The Roland SH-101 – IDM Legend!
Manufactured by Roland from 1982 to 1986, the SH-101 is still revered today for its iconically ‘80s sound and simple yet versatile features. As the numeral in its name suggests, the SH-101 offered a crash course into the world of synthesizers, and early marketing efforts attempted to appeal to a broad audience ranging from curious beginners to seasoned performers seeking to champion the “keytar” trend.
A 32-key monophonic bass synthesizer, the SH-101’s compact appearance boiled down the complicated elements of its predecessors into an easy-to-hold design that could played like a guitar when outfitted with a shoulder strap and detachable hand grip. With a sound that falls between the TB-303 and Roland’s Juno-106, the SH-101 is commended for its bass capabilities and classic sound effects indicative of an earlier era in Roland’s history.
The SH-101’s LFO offers the user a choice of random, sine, square, or noise waveforms, while its portamento settings provide further command over the synthesizer’s signature glide. A pitch bender tucked away in the bottom left corner controls VCF, pitch, LFO, and triggers modulation effects when gently pushed up with a fingertip.
Other features include a white noise generator; VCO range dial; arpeggiator with up, down, and up/down patterns; a source mixer with a sub-oscillator octave selector; and a real-time sequencer. The SH-101’s low-pass filter/VCF enables self-oscillation, and one can emulate bass drum sounds when using the the self-oscillation filter. Novel distortion-like effects can be achieved by selecting noise as a modulation source for both the pitch and the filter.
Where Can I Buy A Roland SH-101?
On the top right of the SH-101 lie external clock inputs for the sequencer and arpeggiator, CV/GATE inputs and outputs, a headphone jack, and a CV hold pedal. Although this model offers neither patch memory storage nor MIDI control, it is possible to achieve MIDI implementation through the use of a CV/MIDI converter.
Several analog service companies also have upgrades available so that the SH-101 can be incorporated into a MIDI studio environment.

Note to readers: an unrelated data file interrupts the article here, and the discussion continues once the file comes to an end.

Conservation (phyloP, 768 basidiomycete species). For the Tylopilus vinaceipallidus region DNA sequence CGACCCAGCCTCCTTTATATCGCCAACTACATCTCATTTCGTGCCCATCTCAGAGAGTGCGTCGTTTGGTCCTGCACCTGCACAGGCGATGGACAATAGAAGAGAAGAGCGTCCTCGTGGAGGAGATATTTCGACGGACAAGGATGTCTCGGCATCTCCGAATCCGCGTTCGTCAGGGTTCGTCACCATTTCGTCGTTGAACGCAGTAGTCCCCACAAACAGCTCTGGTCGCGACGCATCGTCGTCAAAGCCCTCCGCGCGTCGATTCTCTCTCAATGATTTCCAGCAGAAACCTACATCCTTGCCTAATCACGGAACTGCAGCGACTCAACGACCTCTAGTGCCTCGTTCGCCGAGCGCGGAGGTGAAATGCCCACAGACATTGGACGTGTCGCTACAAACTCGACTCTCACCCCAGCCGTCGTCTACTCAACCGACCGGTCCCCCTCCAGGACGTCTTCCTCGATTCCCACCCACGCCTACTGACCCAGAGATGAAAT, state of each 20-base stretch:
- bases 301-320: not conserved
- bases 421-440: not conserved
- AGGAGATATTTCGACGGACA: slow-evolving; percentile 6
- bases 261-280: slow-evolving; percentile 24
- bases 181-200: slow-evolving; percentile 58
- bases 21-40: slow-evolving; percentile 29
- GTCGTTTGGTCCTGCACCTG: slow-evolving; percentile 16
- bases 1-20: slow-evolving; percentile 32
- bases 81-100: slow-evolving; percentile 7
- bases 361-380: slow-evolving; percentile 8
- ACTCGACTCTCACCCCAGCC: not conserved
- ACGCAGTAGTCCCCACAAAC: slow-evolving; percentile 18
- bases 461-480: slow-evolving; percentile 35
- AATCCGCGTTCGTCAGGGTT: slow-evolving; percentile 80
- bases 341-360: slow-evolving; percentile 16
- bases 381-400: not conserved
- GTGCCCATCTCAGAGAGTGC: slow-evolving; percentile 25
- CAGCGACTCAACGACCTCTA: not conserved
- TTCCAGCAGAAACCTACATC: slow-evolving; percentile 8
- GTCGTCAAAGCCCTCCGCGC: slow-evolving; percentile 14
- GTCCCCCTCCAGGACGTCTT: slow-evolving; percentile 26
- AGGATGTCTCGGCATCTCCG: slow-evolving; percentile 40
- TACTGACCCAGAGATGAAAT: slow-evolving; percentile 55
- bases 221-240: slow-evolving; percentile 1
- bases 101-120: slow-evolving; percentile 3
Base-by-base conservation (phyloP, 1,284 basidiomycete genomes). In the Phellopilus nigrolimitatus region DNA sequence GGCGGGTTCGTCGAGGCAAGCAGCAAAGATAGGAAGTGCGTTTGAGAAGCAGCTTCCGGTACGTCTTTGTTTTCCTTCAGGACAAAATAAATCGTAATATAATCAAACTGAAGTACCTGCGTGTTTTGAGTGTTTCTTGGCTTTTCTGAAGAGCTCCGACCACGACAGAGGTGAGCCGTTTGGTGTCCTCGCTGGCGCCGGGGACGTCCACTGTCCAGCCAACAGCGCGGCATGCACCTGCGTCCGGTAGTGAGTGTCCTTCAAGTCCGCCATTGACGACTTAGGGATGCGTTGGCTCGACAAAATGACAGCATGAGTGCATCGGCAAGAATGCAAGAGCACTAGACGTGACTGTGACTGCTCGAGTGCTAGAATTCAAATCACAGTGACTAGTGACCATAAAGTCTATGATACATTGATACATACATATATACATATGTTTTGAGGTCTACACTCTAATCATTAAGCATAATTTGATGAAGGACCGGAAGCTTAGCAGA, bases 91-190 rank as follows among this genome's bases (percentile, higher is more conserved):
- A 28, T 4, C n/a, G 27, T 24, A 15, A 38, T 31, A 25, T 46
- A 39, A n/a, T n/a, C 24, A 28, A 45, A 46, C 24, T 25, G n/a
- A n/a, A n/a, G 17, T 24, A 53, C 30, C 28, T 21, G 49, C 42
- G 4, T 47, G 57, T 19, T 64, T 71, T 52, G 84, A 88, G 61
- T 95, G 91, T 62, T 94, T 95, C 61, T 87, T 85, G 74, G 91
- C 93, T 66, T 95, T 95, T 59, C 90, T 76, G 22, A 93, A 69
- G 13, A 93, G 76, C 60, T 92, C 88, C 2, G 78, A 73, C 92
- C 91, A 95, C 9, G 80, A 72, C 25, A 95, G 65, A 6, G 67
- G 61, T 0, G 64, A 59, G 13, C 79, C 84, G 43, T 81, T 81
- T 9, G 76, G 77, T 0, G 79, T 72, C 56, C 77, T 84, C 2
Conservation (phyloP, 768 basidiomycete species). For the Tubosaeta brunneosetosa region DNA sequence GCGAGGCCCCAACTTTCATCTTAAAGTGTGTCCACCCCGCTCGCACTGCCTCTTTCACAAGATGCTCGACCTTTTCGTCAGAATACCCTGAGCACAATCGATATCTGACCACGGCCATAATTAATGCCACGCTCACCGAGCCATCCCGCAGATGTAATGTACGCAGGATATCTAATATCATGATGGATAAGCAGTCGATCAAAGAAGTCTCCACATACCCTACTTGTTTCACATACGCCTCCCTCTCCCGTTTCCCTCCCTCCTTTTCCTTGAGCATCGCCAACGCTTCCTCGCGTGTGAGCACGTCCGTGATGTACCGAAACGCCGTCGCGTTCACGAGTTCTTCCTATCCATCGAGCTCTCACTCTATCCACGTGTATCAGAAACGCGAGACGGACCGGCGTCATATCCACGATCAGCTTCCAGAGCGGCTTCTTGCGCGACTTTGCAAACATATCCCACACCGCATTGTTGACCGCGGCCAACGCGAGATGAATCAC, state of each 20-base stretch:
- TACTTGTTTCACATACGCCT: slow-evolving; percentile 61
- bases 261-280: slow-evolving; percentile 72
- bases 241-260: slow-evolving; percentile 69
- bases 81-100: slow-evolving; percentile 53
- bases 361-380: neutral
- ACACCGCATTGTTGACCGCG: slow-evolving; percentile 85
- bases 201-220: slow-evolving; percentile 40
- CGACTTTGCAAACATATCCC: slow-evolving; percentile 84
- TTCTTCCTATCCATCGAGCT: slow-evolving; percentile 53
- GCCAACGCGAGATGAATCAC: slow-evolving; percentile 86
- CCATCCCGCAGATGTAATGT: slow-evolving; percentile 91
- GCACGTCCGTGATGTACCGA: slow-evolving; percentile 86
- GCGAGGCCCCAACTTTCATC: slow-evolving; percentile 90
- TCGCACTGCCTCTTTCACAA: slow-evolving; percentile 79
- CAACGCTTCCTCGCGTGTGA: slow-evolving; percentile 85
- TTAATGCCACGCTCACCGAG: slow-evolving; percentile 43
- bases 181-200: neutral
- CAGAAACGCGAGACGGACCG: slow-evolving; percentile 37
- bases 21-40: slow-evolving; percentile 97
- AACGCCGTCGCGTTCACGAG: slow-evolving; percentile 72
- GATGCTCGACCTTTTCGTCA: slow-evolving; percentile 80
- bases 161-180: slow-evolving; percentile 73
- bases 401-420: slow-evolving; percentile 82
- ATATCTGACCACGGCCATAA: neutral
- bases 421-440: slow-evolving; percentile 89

Hoping to establish the SH-101 as the must-have item for any new wave synth-pop group, Roland offered the synthesizer in three eye-popping color choices: light gray, electric blue, and cherry red. However, the SH-101 failed to garner the mass-market appeal the company had hoped for before its discontinuation in the late ‘80s.
It would take the emergence of the techno and house genres a decade later for the SH-101 to finally get the respect its creators so desperately craved. With its variety of settings, fast sequencing, and quirky vintage appeal, the SH-101 continues to give a classic sound to the styles of IDM, techno, drum and bass, and acid house.
How Much Does A Roland SH-101 Cost?
If you’re lucky enough to find a Roland SH-101 for sale they’ll normally* range anywhere between £900 and £2,000 (depending on whether it’s been upgraded or well looked after).
*SH-101 prices generally seen on auction sites. If you see them cheaper, you may be on to a bargain.
Who Uses Or Used The Roland SH-101?
Famous and not so famous users of the SH-101 are: Altern 8, Orbital, the Future Sound of London, The Knife, MSTRKRFT, the Prodigy, 808 State, Luke Vibert, Josh Wink, the Crystal Method, Aphex Twin, Chris Moss Acid, Squarepusher, the Chemical Brothers, Boards of Canada, Ceephax Acid Krew, Beathaven and many more!
Alternatives To The Roland SH-101?
There are many different alternatives to the 101 whether as hardware, software, analog or digital. These are as follows: The odd brother Roland MC-202, Roland Boutique SH-01A, Roland SH09, Roland SH01 Gaia, Intellijel Atlantis, Behringer MS-101, TAL-BassLine-101 and other SH101 emulators and VSTs.
However, when we compare it to the real thing it’s noticeable that the alternatives don’t quite stack up. They are a great option though for people with a lower budget.
Classic Roland SH-101 Videos, Tutorials & Demos
This playlist of videos shows pretty much all you need to know about playing a SH-101. The 1st video is particularly good, showing a run through of how the SH-101 synth sounds and how to manipulate it’s sound capabilities. There is also a short video with Squarepusher, showing his studio and how he likes to work (including a pretty bust up 101…)
Mathew Jonson also runs us through his SH-101 which sounds particularly lush if we do say so ourselves. There are also a couple of decent tutorials from Marc Doty and Electronic Beats, a short video on how to sequence the synth and some Roland sh-101 famous songs and tracks.
All in all, loads to watch, listen and learn before getting your own!
Classic Roland SH-101 Tracks
Some classic SH-101 bass tracks are featured in the playlist above including: Squarepusher – Theme From Ernest Borgnine, Aphex Twin – Polynomial C, Boards of Canada – Roygbiv and Olsen, Autechre – Nine, Mu-Ziq – Hasty Boom Alert, Dopplereffekt – Voice Activated, Mathew Jonson – Decompression and Christ – Pylonesque.
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